After adding these tiles, I discovered quickly that I would need tiles with two corners as well:
And when I started to make it possible to support single 1 x 1 fields being covered by fog of war, all hell broke loose. In the end, I had to create all these following tiles to support any possible combination that could occur in the game:
After I had done this, I had to modify the code for the “uncovering” mechanism: Before the new tileset, I would only exchange a covered tile with an uncovered one. Now I had to deal with displaying the correct tile according to its neighbors. The brute force solution to this would be to look at the surrounding tiles and do a check like “If the ID of the tile of the top left is A and the ID on the right is B, well then the tile I need to display must be C.” The problem was that I would need to write 255 of these checks, as this is the number of all possible combinations of covered / uncovered tiles that can occur.
The solution to this problem lies within the term “combinations of covered and uncovered tiles”. To determine the tile that needs to be drawn, one must analyze all surrounding tiles. If you look at the second screenshot from above, there are 3 tiles on each side of the center tile. There can be various combinations of tiles in this 3×3 frame that can influence the center tile:
Each of the surrounding tiles around the center tile (c) can be expressed as either covered (1) or uncovered (0) which leads to the following situation for the examples:
But what is this good for? Well, If you go from the top left to the bottom right, and “collect” all the numbers to a combined binary number, you get an unique code for this tile constellation. In the example in the middle, this code is: 01011010. And here comes the good part: Every time the same constellation of uncovered and covered tiles occurs in our 3×3 frame, the center tile will always be the same. Really? Let’s check this again by modifying the center example:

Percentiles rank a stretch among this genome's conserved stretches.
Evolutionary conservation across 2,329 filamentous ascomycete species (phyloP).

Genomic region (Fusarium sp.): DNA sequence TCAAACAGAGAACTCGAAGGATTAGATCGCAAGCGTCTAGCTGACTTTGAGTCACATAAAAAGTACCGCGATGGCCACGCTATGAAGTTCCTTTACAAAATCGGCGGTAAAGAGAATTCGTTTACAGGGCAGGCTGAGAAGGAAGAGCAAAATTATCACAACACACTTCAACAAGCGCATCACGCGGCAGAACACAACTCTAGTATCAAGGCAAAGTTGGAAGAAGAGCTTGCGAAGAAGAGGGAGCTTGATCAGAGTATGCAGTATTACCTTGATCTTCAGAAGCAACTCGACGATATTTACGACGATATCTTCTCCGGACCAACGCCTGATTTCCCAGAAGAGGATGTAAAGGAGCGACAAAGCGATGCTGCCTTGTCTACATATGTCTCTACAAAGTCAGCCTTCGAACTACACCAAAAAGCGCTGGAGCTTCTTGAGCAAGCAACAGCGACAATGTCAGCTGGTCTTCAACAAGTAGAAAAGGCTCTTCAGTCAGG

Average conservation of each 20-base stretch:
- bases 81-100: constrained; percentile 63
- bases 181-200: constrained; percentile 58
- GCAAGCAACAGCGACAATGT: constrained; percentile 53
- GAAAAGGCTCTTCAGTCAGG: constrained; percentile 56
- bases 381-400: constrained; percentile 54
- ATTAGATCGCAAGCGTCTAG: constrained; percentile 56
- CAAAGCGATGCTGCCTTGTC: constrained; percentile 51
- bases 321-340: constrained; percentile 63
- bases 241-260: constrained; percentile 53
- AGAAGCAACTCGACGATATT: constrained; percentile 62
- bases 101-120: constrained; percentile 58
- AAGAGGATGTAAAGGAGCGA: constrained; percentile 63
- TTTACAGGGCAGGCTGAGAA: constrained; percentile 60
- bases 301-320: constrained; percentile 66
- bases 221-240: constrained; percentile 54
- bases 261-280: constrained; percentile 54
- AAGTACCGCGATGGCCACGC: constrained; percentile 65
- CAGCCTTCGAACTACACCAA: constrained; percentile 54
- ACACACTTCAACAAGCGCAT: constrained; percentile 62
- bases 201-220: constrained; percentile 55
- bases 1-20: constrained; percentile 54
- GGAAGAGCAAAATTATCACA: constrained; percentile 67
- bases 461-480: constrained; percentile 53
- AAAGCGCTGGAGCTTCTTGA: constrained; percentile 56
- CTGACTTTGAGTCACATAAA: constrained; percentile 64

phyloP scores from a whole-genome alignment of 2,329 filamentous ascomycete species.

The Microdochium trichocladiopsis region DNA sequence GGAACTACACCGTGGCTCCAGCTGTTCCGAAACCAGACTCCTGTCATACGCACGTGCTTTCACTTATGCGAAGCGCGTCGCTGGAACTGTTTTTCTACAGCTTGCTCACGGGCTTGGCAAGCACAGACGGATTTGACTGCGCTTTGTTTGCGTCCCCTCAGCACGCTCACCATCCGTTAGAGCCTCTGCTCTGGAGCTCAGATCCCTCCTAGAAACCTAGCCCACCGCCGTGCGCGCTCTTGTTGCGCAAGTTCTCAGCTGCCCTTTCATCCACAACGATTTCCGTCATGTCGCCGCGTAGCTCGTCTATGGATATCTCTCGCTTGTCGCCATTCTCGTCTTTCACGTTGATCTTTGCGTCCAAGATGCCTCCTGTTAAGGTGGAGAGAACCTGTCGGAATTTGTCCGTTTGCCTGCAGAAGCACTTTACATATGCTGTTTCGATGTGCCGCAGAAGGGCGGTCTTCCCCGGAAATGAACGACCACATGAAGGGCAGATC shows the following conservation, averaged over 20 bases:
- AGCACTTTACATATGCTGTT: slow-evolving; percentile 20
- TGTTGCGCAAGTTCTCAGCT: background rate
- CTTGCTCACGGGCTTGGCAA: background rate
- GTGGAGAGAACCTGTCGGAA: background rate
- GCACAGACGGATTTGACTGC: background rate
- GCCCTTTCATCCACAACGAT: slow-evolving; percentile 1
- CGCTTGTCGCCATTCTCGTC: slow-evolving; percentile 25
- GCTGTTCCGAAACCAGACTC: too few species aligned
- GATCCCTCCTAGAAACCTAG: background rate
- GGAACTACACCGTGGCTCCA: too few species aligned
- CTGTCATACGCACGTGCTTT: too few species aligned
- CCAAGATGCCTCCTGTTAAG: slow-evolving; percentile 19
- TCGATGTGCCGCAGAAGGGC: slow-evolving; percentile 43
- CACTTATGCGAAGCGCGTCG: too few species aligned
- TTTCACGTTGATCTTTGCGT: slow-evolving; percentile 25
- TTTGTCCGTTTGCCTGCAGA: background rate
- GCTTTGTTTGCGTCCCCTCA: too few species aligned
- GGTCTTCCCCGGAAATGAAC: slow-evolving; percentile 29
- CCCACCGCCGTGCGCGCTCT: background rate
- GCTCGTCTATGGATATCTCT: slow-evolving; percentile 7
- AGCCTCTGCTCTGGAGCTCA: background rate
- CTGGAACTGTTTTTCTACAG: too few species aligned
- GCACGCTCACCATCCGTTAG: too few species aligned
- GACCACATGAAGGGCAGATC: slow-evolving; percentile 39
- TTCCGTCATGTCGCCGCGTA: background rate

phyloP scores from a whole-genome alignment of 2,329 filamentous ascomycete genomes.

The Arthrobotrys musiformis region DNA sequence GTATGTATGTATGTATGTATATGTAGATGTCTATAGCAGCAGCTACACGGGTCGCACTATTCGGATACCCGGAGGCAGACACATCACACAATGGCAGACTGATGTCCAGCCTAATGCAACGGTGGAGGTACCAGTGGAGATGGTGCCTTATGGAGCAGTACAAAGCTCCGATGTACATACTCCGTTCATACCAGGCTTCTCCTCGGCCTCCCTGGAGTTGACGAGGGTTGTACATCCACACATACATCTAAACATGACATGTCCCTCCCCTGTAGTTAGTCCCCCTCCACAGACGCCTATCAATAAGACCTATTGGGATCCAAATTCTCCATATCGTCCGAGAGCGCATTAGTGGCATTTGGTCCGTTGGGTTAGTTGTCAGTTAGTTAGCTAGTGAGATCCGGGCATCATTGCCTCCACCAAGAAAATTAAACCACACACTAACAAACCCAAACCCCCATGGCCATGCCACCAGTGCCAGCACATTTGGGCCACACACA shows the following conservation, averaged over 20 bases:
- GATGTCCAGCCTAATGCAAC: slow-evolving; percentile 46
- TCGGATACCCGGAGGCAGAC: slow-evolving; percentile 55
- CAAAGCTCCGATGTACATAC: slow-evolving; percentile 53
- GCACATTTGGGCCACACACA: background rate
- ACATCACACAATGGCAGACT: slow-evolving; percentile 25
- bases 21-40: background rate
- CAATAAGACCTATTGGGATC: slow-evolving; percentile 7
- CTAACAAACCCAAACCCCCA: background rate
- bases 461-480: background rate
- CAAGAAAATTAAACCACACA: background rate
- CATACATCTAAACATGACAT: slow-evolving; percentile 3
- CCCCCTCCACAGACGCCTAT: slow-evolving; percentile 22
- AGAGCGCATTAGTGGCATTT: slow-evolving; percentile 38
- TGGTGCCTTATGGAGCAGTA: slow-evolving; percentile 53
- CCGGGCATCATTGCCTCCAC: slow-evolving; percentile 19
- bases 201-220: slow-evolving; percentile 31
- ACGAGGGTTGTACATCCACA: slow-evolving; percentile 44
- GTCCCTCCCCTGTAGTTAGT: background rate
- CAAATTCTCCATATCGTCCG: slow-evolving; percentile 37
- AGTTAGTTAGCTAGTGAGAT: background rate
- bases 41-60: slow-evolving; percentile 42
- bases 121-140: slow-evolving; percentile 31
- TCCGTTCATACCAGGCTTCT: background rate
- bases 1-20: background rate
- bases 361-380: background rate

Although the surrounding tiles have changed, the “code” for the surrounding tiles is still the same, so the same center tile can be used.
So all I had to do is to write down all possible combinations of 0s and 1s for the 8 surrounding tiles (255 as the wizards of you already have figured out) and assign the ID for the center tile that needs to be drawn when this combination occurs. I then stored this in a so called lookup-table which I can access from the program code, et voilá:
Now I am able to display any complex pattern that the player will carve in the fog of war. I still need to make some adaptions for the stuff that jumps on you when you turn the wrong stone, but I am already happy that this works as intended now.
This concludes my adventures in tilesets. Please know that I neither consider this being a complete programming tutorial, nor do I think that “this is the best way to program tilesets”. There might be much better solutions for your personal tileset troubles. The goal of this blog post was just to give you a little insight on what kind of things I’m working on at the moment, nothing more.
If the description helped or inspired you nevertheless, I’m glad that my expectations have even been excelled. 😉